These are the sexual offences that won't be covered by up-skirting laws

Narjas Zatat@Narjas_Zatat
Monday 25 June 2018 15:45
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The government has confirmed it will back a bill to criminalise up-skirting – the act of secretively taking sexually intrusive photographs.

In the most serious cases, people convicted of covertly photographing underneath someone’s skirt without their consent could face a two year prison sentence and be placed on the sex offender register.

In a post about the upcoming law, Durham professor Clare McGlynn said:

I welcome the Government’s announcement as the first step towards a comprehensive law covering all forms of image-based sexual abuse.

The current law is inconsistent, piecemeal and out of date. While welcome, the new Bill could be strengthened to adequately and effectively address the harms causing public concern, such as images taken of celebrities or at festivals.

The law should cover all forms of up-skirting and voyeurism, focussing on the harms experienced by victims, not the motives of perpetrators.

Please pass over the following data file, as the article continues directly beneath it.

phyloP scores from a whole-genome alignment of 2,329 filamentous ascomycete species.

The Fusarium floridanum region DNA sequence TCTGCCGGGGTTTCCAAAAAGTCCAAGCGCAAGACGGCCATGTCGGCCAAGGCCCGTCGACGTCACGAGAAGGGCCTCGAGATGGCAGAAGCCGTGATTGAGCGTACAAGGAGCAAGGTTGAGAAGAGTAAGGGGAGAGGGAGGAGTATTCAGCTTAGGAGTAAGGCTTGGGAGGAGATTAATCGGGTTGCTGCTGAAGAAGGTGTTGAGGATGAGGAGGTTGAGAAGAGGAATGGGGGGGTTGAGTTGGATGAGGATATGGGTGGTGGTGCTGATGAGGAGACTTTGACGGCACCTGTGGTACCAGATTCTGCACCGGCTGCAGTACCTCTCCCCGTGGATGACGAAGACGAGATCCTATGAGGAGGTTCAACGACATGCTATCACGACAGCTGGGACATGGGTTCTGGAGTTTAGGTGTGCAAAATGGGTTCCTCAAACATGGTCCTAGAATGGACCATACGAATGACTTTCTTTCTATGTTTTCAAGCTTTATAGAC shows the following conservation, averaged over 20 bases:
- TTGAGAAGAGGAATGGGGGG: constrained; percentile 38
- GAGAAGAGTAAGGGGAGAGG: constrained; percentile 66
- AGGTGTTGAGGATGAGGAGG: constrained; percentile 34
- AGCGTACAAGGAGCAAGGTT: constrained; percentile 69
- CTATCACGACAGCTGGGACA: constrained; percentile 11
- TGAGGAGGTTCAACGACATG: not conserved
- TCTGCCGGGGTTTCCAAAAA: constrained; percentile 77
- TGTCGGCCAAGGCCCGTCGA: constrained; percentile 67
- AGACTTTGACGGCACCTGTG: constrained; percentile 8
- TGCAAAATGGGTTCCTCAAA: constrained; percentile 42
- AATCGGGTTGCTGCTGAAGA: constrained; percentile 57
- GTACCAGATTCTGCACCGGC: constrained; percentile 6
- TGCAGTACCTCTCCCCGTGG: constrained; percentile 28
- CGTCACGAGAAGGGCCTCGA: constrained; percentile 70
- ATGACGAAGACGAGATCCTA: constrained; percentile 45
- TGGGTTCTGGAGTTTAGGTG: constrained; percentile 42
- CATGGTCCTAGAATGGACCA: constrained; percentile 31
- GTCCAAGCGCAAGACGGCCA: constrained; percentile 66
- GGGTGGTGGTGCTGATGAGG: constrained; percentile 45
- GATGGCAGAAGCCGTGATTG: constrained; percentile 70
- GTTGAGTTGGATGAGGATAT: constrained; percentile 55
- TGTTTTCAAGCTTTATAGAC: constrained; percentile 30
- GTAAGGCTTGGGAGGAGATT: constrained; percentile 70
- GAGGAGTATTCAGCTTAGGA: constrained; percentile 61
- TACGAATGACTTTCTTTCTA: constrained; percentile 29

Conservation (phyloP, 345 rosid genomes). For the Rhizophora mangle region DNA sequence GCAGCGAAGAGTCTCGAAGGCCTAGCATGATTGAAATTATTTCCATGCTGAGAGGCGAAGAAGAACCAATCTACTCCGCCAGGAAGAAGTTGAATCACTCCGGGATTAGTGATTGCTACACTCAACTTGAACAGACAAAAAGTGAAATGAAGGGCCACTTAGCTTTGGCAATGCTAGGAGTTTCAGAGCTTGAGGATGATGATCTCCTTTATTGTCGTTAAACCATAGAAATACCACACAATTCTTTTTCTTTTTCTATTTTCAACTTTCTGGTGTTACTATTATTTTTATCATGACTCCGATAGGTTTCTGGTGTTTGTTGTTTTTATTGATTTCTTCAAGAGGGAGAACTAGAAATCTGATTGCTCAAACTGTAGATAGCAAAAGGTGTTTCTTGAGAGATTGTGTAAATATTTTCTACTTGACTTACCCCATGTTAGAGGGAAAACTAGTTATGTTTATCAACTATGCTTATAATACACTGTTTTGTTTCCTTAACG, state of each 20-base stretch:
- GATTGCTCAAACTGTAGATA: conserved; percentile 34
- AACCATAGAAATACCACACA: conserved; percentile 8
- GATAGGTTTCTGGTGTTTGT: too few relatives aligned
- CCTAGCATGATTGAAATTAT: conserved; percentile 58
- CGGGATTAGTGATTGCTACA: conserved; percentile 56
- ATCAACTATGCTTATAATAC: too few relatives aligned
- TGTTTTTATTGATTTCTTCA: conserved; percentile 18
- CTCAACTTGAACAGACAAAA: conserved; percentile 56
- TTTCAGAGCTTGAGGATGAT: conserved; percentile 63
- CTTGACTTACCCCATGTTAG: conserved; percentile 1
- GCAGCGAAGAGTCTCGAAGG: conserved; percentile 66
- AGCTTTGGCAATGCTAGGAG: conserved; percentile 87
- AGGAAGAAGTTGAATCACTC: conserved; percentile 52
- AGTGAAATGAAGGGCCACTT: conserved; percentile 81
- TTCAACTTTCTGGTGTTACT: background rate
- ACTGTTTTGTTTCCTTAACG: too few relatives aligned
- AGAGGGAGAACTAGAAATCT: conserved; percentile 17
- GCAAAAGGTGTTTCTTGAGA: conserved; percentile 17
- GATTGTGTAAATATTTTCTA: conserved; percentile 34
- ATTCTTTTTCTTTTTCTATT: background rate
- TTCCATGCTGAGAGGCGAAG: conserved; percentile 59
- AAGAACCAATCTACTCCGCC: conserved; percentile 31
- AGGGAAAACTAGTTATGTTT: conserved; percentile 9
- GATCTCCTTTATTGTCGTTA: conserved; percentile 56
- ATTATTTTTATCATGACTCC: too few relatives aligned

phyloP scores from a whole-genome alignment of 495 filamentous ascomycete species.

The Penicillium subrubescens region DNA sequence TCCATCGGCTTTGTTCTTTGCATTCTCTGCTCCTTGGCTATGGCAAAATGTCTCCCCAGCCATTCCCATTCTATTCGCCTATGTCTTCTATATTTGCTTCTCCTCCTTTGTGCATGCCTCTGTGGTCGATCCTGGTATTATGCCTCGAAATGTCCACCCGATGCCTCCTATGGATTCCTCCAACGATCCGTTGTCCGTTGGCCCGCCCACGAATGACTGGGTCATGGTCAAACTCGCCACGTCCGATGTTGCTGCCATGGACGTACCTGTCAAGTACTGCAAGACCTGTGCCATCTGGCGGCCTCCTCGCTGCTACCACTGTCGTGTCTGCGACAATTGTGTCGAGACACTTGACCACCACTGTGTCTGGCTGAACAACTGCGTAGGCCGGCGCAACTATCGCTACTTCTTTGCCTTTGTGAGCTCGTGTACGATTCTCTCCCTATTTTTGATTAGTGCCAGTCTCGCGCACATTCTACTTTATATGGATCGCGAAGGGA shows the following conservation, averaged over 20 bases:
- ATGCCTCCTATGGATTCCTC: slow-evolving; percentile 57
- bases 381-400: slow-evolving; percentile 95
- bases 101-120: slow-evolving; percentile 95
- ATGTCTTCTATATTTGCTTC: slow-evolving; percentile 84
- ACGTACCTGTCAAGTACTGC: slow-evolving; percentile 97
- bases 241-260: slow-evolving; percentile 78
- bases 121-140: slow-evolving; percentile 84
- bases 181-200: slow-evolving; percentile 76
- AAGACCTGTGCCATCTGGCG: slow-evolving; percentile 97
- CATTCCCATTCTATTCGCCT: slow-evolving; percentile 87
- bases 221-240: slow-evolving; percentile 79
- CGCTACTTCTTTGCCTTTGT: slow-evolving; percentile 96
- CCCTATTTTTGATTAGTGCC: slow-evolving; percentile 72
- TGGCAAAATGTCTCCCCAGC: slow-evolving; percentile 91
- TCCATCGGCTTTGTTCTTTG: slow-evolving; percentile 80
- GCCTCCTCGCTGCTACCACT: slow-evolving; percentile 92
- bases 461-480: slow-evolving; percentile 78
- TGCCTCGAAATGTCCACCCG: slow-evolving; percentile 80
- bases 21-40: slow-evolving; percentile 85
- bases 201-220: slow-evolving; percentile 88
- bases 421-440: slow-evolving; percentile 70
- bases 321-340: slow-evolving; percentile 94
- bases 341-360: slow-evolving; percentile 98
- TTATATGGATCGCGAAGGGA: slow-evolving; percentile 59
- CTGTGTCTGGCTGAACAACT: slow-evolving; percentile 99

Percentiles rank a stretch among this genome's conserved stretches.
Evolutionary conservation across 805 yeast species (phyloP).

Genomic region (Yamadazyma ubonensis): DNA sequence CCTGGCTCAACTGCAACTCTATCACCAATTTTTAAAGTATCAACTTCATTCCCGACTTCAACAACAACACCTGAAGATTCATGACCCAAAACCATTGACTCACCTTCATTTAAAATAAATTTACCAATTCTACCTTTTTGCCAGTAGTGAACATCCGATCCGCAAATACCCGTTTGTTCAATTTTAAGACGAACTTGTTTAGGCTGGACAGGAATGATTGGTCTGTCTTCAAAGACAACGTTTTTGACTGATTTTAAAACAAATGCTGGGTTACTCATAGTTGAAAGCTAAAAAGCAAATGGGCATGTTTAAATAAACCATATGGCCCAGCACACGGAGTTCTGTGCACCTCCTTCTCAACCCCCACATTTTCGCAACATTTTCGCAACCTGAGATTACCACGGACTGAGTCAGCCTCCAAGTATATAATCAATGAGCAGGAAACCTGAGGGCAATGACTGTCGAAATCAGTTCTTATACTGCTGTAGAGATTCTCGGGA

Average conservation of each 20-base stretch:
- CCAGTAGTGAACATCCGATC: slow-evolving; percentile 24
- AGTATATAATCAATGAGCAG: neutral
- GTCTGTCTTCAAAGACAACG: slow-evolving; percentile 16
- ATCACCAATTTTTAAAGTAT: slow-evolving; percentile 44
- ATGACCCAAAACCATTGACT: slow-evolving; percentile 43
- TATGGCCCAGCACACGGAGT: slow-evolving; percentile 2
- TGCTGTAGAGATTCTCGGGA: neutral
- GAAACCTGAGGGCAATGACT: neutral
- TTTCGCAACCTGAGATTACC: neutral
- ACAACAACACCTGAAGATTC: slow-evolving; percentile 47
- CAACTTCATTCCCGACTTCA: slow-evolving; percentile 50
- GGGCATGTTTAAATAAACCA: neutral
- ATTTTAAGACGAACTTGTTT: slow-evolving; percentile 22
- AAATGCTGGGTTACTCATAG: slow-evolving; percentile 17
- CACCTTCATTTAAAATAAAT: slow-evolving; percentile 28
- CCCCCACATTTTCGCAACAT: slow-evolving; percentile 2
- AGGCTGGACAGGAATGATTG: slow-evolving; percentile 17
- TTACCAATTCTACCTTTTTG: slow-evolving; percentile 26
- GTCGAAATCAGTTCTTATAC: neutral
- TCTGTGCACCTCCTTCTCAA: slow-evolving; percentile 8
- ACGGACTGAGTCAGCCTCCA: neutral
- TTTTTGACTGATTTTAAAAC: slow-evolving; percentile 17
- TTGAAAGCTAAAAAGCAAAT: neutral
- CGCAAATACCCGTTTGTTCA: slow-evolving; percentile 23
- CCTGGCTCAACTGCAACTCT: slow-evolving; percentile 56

Legislation should also cover threats to take and/or share intimate images and it must be updated to cover the growing problem of altered/photoshopping images and videos, often known as ‘fakeporn’.

We also must extend the right to automatic anonymity to all victims. At the moment, for example, intimate images of victims can be shared on porn websites without their consent, but only victims of up-skirting or voyeurism get anonymity, not victims of revenge porn.

NASUWT member Sion Amlyn, who spoke to The Independent, said there’s been a disturbing increase in up-skirting in schools.

Quite disturbingly there’s an increase in the practise of up-skirting or down-blousing by pupils on teachers and that has a detrimental effect on the wellbeing of our members.

They suffer from depression, they don’t want to go back to work again and more needs to be done to tackle this kind of practise.

According to Huffington Post, there are two image-based sexual abuses in particular which may be exempt from the law:

Deepfake Pornography

This is porn created with advanced face-swapping technology using photos from anywhere and from anyone – famous people or not.

Cyber-Flashing in public places

This is the act of sending unsolicited sexual images via the Apple AirDrop function.

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